Planned Parenthood: The Scandal Continues

August 24, 2015 at 5:15 am Leave a comment


Planned Parenthood 2I wish I didn’t feel the need to write about this again. I wish that after the first video hit the web exposing Planned Parenthood’s alleged sale of fetal organs, our society would have risen up with unified moral outrage and called for an end to such a ghastly practice. But as things often go, positions are so entrenched and worldviews are so decided that even when people are confronted with something that can be described as nothing less than reprehensible, they are more devoted to defending a cause than they are to figuring out what is right.

Such is the case with the Planned Parenthood scandal. Though some supporters have expressed new reservations in light of what has been exposed, the needle of public opinion concerning the organization remains largely unmoved. People who despise Planned Parenthood continue to despise Planned Parenthood. And people who support Planned Parenthood continue to support Planned Parenthood. But what has happened will never be truly addressed if all we do is wage another culture war where two sides, impenetrable in their positions, muster their troops and try to defeat each other. What is needed is not a war, but a thoughtful consensus on what has happened and what can change into the future. So allow me to offer a few thoughts, once again, on Planned Parenthood with the hope of fostering discussion and, ultimately, some sort of agreement.

First, when I last blogged on Planned Parenthood after the scandal initially broke, I asked, “In what world is it okay to turn a baby breech so you can smash its legs, kill it, and then harvest its organs for profit? Is there any conceivable scenario where this is okay?” In light of a newer video, I can ask similar questions: In what world is it okay to abort a baby and, while its heart is still able to beat, cut down the middle of the baby’s face to extract the brain? Is there any possible moral system that makes this acceptable? The answer can only be, “No.” This is so self-evidentially morally repugnant, the only appropriate response is utter disgust. And if we are not disgusted, we have moved far beyond an ethical issue to be discussed. We have moved into a psychopathy that needs to be treated.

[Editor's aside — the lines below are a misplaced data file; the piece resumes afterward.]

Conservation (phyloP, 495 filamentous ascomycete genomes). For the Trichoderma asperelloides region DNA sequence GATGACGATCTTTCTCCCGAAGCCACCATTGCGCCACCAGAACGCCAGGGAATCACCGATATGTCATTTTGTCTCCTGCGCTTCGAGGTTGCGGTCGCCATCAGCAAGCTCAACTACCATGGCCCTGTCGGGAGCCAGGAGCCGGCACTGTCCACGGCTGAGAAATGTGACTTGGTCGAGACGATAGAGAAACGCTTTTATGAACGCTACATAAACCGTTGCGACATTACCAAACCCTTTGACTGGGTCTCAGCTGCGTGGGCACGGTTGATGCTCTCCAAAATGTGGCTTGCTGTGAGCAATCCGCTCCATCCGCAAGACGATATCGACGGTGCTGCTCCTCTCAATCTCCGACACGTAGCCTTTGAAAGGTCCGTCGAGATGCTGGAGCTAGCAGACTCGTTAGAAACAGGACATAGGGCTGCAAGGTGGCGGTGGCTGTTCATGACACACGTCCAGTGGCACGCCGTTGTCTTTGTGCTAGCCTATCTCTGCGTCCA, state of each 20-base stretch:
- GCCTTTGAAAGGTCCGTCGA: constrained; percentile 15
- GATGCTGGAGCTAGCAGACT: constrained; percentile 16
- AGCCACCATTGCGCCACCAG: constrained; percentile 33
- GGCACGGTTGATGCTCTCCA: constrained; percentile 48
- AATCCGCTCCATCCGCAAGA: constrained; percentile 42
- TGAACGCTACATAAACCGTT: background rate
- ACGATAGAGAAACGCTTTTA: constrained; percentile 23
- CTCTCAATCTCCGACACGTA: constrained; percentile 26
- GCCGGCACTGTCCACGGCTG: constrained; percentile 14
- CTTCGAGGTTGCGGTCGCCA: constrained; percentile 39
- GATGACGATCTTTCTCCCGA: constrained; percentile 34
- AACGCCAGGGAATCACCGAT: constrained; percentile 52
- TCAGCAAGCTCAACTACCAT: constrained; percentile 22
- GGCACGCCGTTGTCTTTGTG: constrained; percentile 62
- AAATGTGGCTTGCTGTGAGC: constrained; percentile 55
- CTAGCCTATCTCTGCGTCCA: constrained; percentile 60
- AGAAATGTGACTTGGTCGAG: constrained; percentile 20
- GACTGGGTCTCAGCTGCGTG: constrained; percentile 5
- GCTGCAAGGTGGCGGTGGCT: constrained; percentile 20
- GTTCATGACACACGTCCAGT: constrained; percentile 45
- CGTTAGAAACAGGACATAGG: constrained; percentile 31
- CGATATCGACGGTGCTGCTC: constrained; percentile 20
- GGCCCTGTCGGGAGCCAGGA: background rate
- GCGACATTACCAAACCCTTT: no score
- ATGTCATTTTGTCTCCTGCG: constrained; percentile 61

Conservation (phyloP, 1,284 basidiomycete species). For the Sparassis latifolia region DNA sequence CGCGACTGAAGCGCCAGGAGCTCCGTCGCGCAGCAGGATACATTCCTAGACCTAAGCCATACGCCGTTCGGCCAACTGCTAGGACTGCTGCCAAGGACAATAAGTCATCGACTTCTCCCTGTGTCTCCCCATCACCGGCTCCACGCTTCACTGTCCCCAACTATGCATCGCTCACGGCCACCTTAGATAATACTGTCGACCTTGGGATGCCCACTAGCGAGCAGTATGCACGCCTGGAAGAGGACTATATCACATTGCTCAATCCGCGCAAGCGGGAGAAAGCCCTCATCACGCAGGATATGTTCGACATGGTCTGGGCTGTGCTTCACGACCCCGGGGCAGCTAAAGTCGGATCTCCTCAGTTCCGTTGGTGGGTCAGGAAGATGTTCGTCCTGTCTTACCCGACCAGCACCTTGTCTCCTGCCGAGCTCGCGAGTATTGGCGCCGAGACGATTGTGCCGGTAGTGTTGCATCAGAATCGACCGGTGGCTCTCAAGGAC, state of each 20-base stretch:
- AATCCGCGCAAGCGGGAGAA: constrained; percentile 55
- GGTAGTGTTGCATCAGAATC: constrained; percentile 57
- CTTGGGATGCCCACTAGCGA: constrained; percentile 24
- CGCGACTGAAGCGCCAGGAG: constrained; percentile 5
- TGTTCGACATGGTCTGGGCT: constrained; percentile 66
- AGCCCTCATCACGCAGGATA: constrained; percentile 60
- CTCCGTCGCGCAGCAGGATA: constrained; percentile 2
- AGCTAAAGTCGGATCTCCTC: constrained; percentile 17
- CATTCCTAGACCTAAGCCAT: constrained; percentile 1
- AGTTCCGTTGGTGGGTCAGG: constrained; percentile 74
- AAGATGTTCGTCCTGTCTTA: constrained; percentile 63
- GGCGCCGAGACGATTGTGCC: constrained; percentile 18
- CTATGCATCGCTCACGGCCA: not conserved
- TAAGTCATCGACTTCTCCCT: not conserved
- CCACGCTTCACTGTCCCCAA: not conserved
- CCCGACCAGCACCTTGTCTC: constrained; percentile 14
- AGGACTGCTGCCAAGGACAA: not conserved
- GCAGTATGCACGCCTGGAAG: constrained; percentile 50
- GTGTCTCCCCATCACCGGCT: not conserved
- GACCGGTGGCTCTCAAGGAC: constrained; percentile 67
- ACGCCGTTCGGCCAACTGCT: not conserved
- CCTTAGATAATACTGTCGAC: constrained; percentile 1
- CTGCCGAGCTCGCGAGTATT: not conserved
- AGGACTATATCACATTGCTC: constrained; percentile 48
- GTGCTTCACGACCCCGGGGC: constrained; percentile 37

Second, supporters of Planned Parenthood have trumpeted again and again the good the organization does. Consider this from Molly Redden of Mother Jones:

While its opponents tried to brand Planned Parenthood as an abortion mill, the group has stressed that abortions make up only 3 percent of its services, and STI screenings, Pap tests, and pregnancy prevention comprise the vast majority of its activities. The group, which now receives $528 million in federal funding (or 41 percent of its annual budget), also provides contraception to almost 40 percent of women who rely on public programs for family planning.[1]

Planned Parenthood’s supporters argue that the organization does so much good, that the abortions they perform – something that comprises only 3 percent of their services (which, as others have pointed out, is misleading and little more than an ethical dodge) – and the baby parts they traffic are simply not worth our intense scrutiny. We need to forget about the ethically questionable practices of Planned Parenthood and instead focus on the morally venerable services of Planned Parenthood.